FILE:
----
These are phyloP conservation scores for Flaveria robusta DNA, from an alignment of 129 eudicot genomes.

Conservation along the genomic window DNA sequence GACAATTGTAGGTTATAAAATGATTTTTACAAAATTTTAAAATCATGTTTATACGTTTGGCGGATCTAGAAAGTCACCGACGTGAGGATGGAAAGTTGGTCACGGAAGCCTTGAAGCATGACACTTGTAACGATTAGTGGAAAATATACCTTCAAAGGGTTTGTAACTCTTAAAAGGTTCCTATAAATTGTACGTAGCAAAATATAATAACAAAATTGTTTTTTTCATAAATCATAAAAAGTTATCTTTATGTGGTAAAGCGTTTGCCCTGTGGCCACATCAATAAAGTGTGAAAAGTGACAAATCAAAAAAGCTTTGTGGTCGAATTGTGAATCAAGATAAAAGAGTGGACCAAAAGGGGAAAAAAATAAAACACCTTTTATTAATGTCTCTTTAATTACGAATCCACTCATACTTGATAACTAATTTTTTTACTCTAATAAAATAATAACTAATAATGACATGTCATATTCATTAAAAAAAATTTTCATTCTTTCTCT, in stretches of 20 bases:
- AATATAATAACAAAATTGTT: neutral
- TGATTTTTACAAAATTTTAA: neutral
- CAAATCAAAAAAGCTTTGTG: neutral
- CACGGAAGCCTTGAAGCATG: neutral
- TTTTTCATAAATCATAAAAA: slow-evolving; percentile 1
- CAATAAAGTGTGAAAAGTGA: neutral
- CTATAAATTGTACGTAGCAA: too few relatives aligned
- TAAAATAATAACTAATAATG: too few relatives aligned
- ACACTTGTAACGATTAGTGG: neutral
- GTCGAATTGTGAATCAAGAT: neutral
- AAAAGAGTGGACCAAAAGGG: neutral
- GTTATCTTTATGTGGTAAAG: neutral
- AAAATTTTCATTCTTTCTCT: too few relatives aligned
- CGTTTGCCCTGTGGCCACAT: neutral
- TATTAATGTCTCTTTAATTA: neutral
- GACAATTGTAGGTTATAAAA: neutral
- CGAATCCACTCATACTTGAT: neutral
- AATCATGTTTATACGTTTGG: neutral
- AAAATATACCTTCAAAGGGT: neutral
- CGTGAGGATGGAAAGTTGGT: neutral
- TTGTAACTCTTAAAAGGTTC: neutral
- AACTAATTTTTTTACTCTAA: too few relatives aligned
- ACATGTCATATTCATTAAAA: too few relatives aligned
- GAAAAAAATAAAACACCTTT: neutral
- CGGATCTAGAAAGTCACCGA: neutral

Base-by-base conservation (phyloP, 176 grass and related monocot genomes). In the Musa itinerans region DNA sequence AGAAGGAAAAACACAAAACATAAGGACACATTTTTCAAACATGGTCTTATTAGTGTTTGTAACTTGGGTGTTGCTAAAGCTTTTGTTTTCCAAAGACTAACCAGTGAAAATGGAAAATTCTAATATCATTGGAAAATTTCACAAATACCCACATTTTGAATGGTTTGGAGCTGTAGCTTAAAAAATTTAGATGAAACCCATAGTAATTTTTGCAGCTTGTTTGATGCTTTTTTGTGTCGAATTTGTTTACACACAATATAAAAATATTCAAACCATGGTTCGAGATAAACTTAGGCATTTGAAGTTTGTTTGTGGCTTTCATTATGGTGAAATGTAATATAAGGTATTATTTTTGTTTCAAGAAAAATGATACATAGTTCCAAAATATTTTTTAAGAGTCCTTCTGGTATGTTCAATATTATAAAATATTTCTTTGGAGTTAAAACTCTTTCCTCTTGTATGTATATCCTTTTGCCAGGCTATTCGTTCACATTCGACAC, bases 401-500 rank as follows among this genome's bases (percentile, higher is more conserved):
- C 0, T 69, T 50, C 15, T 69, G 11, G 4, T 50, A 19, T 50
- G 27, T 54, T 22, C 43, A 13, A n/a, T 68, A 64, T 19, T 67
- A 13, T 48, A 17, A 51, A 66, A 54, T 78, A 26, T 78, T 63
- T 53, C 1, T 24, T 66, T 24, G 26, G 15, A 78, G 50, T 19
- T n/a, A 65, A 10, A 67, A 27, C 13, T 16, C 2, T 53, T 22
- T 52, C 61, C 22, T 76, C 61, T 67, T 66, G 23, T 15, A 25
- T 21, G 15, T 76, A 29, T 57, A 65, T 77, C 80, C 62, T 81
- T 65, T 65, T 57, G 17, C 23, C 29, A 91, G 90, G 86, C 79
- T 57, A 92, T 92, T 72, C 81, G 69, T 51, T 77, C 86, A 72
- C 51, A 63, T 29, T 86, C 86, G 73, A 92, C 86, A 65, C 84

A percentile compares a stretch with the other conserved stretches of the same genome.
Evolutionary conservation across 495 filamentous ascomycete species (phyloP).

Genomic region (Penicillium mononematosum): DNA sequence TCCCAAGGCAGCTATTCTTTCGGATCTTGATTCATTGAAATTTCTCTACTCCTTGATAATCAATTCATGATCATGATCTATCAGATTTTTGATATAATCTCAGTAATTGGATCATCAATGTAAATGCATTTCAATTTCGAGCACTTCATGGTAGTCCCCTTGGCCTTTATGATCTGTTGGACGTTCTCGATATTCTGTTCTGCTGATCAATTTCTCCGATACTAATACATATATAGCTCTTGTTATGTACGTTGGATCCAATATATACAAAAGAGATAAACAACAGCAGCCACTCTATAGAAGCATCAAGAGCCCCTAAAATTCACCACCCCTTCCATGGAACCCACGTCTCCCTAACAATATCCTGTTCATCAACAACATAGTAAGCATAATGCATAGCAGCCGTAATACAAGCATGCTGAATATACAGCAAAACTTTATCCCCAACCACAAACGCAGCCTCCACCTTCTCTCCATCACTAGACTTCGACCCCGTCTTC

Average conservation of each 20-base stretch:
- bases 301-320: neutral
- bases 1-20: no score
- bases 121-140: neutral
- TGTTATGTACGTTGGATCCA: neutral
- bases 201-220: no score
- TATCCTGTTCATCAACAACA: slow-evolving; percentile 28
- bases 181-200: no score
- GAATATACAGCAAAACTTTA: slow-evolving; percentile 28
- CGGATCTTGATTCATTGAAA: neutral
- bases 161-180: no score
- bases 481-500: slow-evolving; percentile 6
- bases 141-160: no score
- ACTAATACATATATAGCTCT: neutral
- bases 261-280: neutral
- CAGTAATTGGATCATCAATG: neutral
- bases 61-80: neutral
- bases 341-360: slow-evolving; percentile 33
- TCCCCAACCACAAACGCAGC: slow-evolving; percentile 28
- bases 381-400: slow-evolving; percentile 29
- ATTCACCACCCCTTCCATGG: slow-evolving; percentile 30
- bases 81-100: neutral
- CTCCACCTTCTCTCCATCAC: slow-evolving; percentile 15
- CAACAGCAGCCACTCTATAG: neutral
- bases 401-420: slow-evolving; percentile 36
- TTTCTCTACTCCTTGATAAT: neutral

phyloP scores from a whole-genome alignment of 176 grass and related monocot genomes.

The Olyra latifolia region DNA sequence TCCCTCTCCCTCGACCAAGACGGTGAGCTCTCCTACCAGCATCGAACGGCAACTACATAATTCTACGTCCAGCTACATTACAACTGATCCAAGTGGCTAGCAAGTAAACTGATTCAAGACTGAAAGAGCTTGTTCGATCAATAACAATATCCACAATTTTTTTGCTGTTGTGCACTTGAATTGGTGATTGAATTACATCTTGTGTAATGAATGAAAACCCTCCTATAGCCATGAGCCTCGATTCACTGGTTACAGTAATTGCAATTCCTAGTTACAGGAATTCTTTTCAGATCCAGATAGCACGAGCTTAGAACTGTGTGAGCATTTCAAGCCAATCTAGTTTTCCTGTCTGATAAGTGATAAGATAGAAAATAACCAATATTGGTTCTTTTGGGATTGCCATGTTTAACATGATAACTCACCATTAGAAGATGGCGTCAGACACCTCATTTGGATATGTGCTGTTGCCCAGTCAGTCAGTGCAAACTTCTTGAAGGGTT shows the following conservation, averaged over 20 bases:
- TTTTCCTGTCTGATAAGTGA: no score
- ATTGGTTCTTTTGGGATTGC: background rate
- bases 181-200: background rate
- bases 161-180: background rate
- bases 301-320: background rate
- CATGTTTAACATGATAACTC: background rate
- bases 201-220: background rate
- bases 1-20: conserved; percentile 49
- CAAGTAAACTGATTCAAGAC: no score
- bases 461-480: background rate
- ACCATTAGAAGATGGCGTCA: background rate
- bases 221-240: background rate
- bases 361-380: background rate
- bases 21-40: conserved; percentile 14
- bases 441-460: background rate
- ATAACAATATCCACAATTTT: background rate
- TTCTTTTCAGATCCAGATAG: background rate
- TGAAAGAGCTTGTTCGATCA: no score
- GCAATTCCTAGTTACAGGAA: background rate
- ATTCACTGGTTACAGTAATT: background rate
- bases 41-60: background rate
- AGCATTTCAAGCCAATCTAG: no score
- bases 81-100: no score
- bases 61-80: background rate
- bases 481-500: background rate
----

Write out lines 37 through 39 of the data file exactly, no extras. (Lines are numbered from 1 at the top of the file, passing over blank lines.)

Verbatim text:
- T 57, A 92, T 92, T 72, C 81, G 69, T 51, T 77, C 86, A 72
- C 51, A 63, T 29, T 86, C 86, G 73, A 92, C 86, A 65, C 84

A percentile compares a stretch with the other conserved stretches of the same genome.